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Trucking analysts project freight rates will soar over the next few months, as the nation's already scarce truck drivers are called to haul loads for the government to areas ravaged by Hurricane Harvey.

It comes as the industry enters peak season -- the months leading up to the holiday shopping season -- when retailers stuff their shelves with merchandise.

Rates for spot freight -- the truckloads that are filled on-demand the same way an Uber ride is hailed -- are already up year-over-year by about 13.5 percent. These rates are expected to surge in the coming weeks as communities in the disaster zone begin rebuilding.

"It's hard to draw any perfect correlation of what we've seen before," said Stephens analyst Brad Delco, who covers the trucking industry. "I think the scary thing from a shipper's perspective is capacity has already been tight up to this point."

Much of disaster response involves logistics. A study by the Massachusetts Institute of Technology estimates that 80 percent of humanitarian efforts entail direct involvement from supply-chain managers -- the buyers, shippers and warehouse workers who acquire, move and store the goods. So the pressure is on the freight industry to synchronize and keep items flowing as efficiently as possible, to ensure the people who need help receive it in a timely fashion.

Freight brokers are trying to get their hands on goods bound for the affected areas, where federal and state officials are surveying the immense damage. Texas Gov. Greg Abbott has put recovery costs at $125 billion.

When Hurricane Isabel hit the Atlantic Coast in 2003, carrier U.S. Xpress' on-demand division made about $2 million hauling emergency freight for the government, said Craig Fuller, the founder of the division, called Xpress Direct.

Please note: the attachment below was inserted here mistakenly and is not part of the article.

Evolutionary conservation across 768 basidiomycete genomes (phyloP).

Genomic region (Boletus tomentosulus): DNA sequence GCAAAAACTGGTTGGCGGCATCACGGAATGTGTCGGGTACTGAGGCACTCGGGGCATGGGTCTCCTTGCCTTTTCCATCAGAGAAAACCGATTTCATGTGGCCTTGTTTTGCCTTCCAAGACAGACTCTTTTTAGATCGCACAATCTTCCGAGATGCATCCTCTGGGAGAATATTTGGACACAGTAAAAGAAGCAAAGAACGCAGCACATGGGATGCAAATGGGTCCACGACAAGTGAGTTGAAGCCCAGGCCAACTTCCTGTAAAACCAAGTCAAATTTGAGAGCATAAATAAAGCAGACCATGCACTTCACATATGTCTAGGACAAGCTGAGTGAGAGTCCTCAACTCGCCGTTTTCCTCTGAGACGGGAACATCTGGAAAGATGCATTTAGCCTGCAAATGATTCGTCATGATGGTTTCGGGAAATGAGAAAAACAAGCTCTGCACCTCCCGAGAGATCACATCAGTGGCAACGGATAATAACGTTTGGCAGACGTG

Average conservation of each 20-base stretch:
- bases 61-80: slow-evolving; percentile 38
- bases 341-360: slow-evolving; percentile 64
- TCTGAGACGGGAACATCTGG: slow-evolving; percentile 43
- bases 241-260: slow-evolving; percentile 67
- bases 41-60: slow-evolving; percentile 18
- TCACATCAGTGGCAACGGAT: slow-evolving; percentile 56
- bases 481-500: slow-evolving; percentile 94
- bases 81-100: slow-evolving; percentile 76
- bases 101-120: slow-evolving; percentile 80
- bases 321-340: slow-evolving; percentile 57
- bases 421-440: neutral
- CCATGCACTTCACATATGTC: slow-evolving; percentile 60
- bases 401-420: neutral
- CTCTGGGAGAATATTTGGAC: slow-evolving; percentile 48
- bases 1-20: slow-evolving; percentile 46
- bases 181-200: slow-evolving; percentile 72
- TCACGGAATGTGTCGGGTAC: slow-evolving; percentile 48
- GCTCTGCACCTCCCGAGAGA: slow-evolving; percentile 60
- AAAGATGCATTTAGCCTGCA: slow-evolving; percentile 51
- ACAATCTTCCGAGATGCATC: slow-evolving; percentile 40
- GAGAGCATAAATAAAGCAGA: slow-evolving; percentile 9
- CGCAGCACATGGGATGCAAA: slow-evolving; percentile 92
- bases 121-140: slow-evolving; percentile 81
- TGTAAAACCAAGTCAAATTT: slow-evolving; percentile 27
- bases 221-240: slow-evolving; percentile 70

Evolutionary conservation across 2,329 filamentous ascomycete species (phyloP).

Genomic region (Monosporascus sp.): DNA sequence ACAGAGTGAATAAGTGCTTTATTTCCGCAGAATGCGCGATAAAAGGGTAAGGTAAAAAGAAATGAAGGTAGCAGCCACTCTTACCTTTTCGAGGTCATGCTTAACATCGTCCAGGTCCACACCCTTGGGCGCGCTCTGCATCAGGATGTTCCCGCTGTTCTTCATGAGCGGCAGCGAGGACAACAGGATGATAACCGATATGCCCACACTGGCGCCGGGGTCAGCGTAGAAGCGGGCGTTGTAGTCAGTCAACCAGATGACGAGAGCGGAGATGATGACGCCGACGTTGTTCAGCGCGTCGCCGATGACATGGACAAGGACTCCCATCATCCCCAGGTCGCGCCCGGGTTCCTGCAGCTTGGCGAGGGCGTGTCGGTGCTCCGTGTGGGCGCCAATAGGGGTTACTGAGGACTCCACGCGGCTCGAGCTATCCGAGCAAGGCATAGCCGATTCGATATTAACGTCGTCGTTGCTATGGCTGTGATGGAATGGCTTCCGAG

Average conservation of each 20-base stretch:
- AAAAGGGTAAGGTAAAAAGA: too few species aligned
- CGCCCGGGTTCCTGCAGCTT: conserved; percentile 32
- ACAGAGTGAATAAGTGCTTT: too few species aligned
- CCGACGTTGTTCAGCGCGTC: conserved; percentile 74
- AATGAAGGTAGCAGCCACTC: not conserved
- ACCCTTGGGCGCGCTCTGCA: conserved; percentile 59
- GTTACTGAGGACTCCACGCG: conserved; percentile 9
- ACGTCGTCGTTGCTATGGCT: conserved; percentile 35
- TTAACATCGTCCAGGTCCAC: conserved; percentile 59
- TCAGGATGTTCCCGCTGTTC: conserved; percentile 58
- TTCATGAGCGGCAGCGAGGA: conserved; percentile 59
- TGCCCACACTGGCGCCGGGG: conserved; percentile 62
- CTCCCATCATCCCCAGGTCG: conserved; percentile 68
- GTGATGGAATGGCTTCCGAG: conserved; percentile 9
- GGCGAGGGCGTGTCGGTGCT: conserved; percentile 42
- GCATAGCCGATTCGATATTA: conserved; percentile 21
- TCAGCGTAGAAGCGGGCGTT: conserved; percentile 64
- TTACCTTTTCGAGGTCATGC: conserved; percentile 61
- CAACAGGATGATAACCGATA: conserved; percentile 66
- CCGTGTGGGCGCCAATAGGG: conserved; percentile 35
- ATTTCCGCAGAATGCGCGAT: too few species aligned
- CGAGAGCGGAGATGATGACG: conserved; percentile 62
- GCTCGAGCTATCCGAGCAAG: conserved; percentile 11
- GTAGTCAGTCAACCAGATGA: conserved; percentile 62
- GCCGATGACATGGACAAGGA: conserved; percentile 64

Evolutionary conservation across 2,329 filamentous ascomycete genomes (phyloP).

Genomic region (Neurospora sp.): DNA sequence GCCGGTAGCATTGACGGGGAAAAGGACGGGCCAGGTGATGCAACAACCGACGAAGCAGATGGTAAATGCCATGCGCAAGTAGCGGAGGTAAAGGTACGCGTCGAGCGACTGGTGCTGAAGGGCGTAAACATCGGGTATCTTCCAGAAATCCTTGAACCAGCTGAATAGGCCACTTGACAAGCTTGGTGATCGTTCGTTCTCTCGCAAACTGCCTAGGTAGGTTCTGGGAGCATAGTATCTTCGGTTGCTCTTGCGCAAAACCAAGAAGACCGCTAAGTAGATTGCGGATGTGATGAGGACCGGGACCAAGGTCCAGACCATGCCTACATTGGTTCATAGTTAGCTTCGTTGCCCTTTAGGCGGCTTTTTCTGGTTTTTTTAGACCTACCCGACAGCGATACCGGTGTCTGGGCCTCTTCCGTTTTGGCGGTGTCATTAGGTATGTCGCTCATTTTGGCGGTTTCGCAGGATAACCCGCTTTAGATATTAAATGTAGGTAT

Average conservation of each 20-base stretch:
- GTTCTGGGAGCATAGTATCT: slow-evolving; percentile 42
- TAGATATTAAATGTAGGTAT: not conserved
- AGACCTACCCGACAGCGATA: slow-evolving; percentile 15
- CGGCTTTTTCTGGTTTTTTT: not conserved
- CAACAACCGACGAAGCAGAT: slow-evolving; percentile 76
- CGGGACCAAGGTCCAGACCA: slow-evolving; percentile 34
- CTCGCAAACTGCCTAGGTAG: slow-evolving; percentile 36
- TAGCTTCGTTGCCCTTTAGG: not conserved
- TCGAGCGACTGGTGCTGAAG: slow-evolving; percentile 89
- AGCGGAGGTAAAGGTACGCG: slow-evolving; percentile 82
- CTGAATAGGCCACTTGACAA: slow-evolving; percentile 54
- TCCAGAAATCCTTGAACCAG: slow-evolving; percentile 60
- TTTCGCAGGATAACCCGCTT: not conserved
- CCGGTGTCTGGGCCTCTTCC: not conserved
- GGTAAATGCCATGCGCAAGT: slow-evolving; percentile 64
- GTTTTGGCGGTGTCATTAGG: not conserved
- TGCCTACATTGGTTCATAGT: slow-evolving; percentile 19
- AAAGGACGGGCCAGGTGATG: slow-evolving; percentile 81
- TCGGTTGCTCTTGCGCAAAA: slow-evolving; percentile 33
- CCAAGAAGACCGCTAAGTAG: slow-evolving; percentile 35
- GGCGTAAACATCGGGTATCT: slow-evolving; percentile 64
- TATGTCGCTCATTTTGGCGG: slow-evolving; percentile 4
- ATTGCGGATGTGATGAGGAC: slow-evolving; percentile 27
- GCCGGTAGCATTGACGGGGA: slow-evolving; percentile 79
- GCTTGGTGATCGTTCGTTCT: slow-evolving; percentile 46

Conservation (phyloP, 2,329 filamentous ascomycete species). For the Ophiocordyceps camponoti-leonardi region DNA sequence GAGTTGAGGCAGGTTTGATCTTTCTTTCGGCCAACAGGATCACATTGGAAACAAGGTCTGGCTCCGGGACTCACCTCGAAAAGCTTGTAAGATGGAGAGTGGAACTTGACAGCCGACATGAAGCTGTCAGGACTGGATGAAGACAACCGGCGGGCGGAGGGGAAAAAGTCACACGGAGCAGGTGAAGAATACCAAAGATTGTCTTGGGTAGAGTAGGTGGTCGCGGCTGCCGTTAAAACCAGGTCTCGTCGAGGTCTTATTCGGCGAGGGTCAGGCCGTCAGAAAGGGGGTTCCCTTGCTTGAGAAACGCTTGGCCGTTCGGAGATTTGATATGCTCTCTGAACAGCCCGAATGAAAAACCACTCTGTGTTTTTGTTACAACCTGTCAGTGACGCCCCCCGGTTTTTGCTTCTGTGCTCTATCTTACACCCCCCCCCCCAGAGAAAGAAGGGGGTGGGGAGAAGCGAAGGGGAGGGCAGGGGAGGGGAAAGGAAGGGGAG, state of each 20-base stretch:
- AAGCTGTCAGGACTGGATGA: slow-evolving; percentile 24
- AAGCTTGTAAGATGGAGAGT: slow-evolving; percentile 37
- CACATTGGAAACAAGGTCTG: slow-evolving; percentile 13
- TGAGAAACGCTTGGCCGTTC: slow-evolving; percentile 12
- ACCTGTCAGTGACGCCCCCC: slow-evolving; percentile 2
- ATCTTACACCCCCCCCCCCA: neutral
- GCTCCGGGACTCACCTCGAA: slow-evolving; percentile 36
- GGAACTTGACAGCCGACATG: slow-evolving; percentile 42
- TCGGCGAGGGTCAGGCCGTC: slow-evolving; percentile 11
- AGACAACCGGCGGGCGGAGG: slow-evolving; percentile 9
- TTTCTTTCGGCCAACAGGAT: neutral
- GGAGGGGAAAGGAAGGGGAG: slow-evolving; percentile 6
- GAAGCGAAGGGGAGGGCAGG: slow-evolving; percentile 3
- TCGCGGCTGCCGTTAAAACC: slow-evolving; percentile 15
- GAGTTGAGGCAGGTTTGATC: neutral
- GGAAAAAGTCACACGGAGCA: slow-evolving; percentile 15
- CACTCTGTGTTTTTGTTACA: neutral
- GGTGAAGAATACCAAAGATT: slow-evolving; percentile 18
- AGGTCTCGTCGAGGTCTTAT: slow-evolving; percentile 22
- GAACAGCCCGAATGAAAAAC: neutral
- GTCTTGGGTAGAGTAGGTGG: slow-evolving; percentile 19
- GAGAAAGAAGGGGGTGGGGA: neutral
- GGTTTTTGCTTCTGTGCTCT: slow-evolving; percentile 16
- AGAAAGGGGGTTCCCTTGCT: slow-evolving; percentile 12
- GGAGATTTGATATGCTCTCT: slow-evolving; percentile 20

A vast network of for-profit companies and volunteers has rapidly created a supply chain to produce transportation and space for the freight needed in the initial recovery and rescue efforts.

In the disaster's initial phase, government agencies and aid organizations like the Federal Emergency Management Agency, American Red Cross and the National Guard request support materials via government websites, like, and private-industry websites, where companies bid to earn the government's business.

On FedBid, one of the private online marketplaces, Harvey-relief delivery requests have been fulfilled in as quickly as a few hours, reflecting the urgency of the situation for the logistics industry.

Fuller said he is seeing an average pay of about $900 per day for drivers hauling relief freight. During disaster situations like Harvey, Fuller advises drivers to take the per-day rates rather than the rate per mile, the usual metric, so they can still make money if they become stranded. He said about $1.2 million of U.S. Xpress' $2 million made from Isabel accumulated from time drivers spent idle, waiting to be moved closer to their destinations.

Common supplies include water, groceries, sleeping cots, generators, chain saws, gas cans, batteries and flashlights. Jodi Navta, chief marketing officer for the Chicago-based Coyote, a brokerage firm owned by UPS, said the firm has moved hundreds of relief loads to the Houston area, and she expects the volume to remain heavy in the coming weeks.

The American Logistics Aid Network is among the volunteer groups trying to get emergency supplies to the disaster zone. Dozens of people in the organization communicate with nonprofit logistics groups and companies to learn what is needed, find drivers who can haul the goods and warehouses with the capacity to store them.

Kathy Fulton, the organization's executive director based in Central Florida, said the Aid Network is only taking donation-based services, and she noted the billions of dollars in donations from logistics companies that flowed to relief efforts along the Gulf Coast.

"The focus of our organization is to get business back to normal, so the commercial supply chain resumes functioning" she said, "We do not want to replace the supply-chain networks that have been put in place. All of us are simply supplementing the gaps right now."

SundayMonday Business on 09/04/2017

Print Headline: Disaster-zone needs to stretch truckers thin

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